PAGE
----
Internet Newsletter for Lawyers
March/April 2004, by Delia Venables

Selling legal services online
Landlord-Law Online
by Tessa Shepperson

About 4 years ago I decided to discontinue legal aid work and develop a specialist niche practice, my specialist area being private residential landlord and tenant work, particularly evictions. As a sole practitioner I feel happier working within a narrow area of law I know well and this also allows me to become a specialist which in turn opens up opportunities for writing and lecturing. However I needed to reach a wider market in order to make a reasonable living from my legal practice.

I therefore launched a web-site to advertise my work for landlords. However through running a Q&A page on this site I became aware that many people were wholly ignorant of their legal rights and obligations, and feedback showed that they would be prepared to pay for a site with enhanced content. I therefore launched a subscription site called Landlord-Law Online (www.landlordlaw.co.uk) in December 2001 to meet this need.

What's On the Site

The site consists of two areas - an open area which is free to view and a members-only area. The fee for members is £20 for four months or £50 for a year.

The main purpose of the open area is to tell people about the site and show them what I can do so hopefully they will decide to subscribe. An important part of this is the Q&A section. For some years I have answered 10 questions from the public every two weeks, which serves as a "shop window" for my work. Anyone can see the current Q&A but only members can access past ones. This is one of the most popular parts of the site and many people regularly log in to see what is new. I would go so far as to say that the Q&A is a major factor in the success of the site. I have also deliberately tried to make the site as a whole feel friendly, and to write in a chatty informal style which will hopefully not put people off.

Other free content consists of a Law Reform section with government and other papers on housing law reform (which I find is now often used as an online resource, particularly by students), an extensive links and contacts section, and a book review section. Members-only content includes a large database of tips, FAQs, articles, and forms, and members can instruct me online to do fixed fee legal work at special rates. There is also a regular newsletter.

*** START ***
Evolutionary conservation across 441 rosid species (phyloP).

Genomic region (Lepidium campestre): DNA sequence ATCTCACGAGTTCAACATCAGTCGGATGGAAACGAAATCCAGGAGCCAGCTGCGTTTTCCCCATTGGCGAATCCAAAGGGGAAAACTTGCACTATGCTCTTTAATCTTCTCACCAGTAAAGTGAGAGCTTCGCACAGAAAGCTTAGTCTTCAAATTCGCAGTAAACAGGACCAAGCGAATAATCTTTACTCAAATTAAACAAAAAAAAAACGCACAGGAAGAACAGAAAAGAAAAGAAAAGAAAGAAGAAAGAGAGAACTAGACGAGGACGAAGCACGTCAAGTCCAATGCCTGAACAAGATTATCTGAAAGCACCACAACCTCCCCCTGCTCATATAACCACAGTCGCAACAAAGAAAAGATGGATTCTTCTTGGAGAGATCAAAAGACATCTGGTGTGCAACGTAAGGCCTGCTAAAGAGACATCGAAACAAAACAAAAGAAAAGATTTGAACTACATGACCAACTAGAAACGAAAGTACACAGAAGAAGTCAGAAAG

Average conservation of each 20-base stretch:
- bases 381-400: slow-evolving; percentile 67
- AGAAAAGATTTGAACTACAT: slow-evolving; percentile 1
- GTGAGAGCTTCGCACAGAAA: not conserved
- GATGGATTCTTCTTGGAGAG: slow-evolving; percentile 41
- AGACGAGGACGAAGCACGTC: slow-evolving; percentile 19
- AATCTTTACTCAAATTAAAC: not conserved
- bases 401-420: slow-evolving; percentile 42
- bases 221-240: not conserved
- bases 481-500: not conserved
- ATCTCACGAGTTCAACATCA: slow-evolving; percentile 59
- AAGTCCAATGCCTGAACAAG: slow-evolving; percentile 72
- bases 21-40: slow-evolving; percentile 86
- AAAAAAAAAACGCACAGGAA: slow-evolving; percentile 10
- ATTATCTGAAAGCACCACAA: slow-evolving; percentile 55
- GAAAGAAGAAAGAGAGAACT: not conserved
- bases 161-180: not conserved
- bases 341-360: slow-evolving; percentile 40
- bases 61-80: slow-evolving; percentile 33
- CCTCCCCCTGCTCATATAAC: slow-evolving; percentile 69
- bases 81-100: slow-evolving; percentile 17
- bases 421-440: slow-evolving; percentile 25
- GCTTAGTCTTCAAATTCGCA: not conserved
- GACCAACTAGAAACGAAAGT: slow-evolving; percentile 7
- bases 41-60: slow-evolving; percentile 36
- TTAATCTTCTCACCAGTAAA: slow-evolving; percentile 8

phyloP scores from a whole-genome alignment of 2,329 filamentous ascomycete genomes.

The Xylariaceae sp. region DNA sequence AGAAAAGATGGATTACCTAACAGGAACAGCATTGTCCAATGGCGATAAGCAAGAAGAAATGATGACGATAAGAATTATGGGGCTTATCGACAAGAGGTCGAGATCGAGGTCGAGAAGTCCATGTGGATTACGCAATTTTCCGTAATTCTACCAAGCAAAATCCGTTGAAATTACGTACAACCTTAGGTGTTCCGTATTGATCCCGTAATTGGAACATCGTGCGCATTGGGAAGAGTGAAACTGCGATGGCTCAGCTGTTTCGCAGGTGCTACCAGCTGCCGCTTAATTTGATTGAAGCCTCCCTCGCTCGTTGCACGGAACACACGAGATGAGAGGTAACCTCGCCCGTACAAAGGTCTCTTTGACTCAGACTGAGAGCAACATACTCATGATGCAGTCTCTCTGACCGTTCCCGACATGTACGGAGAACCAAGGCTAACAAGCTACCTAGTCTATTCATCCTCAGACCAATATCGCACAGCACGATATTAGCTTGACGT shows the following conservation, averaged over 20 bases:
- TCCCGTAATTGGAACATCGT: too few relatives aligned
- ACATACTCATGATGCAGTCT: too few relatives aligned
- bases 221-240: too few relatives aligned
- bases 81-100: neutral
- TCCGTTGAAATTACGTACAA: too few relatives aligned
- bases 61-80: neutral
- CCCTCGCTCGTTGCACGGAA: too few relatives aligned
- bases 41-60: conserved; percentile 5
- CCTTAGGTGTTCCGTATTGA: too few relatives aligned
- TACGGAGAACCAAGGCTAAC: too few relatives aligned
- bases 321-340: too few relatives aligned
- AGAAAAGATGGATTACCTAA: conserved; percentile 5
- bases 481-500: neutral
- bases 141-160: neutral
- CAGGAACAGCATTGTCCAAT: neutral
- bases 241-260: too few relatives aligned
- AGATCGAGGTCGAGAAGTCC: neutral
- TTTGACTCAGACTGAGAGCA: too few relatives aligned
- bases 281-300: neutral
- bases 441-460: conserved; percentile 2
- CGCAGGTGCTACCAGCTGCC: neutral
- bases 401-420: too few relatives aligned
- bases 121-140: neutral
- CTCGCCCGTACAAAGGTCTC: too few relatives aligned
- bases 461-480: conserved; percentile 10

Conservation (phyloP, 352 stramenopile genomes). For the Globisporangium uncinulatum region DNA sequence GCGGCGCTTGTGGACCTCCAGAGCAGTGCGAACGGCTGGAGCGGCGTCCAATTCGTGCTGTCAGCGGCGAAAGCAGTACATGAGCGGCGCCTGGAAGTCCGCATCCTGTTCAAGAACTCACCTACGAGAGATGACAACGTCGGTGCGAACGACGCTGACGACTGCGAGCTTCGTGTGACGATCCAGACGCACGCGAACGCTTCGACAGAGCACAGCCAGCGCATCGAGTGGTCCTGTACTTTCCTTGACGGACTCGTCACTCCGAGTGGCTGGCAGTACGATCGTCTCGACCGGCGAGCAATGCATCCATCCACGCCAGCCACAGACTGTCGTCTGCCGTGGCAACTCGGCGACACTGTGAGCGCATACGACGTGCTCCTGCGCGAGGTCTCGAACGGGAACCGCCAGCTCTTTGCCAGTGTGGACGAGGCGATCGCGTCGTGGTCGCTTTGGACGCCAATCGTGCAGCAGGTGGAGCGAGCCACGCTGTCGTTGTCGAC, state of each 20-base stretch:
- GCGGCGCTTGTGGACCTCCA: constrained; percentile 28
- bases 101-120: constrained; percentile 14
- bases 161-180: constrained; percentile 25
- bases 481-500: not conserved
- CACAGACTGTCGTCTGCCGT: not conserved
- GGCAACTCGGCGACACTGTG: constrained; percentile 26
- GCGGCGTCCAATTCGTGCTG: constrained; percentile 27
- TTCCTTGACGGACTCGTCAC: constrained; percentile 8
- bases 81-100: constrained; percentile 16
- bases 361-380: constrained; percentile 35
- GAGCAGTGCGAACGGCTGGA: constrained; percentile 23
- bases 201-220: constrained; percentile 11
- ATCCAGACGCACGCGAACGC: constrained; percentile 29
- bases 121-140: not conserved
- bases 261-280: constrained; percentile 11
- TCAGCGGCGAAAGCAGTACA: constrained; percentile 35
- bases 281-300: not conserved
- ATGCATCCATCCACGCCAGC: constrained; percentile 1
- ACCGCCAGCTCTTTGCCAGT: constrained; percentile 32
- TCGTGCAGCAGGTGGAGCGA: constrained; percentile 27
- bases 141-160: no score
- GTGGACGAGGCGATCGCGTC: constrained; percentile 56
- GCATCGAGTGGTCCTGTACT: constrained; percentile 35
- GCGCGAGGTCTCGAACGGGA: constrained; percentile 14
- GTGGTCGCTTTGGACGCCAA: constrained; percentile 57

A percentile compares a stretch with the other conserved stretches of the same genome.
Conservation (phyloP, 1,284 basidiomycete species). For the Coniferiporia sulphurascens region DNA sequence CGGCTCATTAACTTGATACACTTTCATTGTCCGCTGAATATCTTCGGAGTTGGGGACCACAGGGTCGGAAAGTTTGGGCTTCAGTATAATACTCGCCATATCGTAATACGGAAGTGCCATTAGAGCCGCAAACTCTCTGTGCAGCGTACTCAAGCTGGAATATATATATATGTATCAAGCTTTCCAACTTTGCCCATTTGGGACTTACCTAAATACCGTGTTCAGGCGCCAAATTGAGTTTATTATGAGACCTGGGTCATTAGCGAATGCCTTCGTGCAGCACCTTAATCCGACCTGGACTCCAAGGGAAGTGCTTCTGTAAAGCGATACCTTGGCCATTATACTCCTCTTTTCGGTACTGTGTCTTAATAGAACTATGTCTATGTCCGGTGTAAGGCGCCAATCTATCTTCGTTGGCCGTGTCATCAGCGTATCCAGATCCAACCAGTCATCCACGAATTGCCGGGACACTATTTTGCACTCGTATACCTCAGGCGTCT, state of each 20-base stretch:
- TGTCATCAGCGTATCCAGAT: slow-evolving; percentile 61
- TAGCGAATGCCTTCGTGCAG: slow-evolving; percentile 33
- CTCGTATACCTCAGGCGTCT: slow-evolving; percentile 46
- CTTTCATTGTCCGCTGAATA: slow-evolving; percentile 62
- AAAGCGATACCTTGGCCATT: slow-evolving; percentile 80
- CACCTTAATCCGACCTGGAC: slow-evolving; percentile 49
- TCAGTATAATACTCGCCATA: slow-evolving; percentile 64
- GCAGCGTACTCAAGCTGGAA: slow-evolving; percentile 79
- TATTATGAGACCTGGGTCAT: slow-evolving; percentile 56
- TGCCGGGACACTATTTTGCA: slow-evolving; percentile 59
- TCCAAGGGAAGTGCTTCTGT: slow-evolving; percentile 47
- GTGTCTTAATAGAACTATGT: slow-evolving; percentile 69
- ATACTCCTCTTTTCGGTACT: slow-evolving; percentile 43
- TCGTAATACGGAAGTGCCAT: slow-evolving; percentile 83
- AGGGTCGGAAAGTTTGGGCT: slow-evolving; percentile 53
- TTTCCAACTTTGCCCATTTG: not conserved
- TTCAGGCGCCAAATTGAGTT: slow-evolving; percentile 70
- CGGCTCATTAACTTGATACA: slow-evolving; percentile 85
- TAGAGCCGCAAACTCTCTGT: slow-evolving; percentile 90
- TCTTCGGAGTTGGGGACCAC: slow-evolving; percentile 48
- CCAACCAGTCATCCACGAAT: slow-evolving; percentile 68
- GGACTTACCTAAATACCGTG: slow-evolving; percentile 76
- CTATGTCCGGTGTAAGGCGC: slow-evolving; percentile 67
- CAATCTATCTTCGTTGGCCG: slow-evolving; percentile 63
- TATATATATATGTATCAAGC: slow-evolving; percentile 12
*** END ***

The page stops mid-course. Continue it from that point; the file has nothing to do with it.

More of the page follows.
The site is definitely a success. Over 1,000 members have joined and we are now getting over 17,000 visitors per month. Most of my work now comes via the site, and the subscriptions are generating a healthy income. Members include not only landlords and tenants but also letting agents, housing advisors and lawyers, and a growing number are choosing to subscribe by standing order.

Advantages of the Site

Fees. All fees are paid in advance. Legal services consist of standard possession proceedings, drafting tenancy agreements, and a "catch all" £50 advice service which can be used for unusual problems and where I can assess and give a quotation for non standard work. These services are only available if payment is received in advance which does away entirely with chasing unpaid bills and bad debts.

Terms and conditions. All members and clients have to accept my terms and conditions via the subscription and instruction process. These are permanently available on the site to view, as is my complaints procedure, plus full details of costs and expenses for possession claims with details of the work done. The online forms also provide for compliance with the distance selling regulations. I now refuse to act for clients (other than longstanding clients) unless they have followed my online procedure.

The work. I can now deal with this much quicker as, for example, all the possession proceedings I do are standard. Because the information I need is provided via the online forms and the paperwork which clients send to me, I am generally able to deal with the work easily and promptly. Drafting work takes a little longer, but even then, it is quicker to receive instructions in a written form than it is to see the client in the office.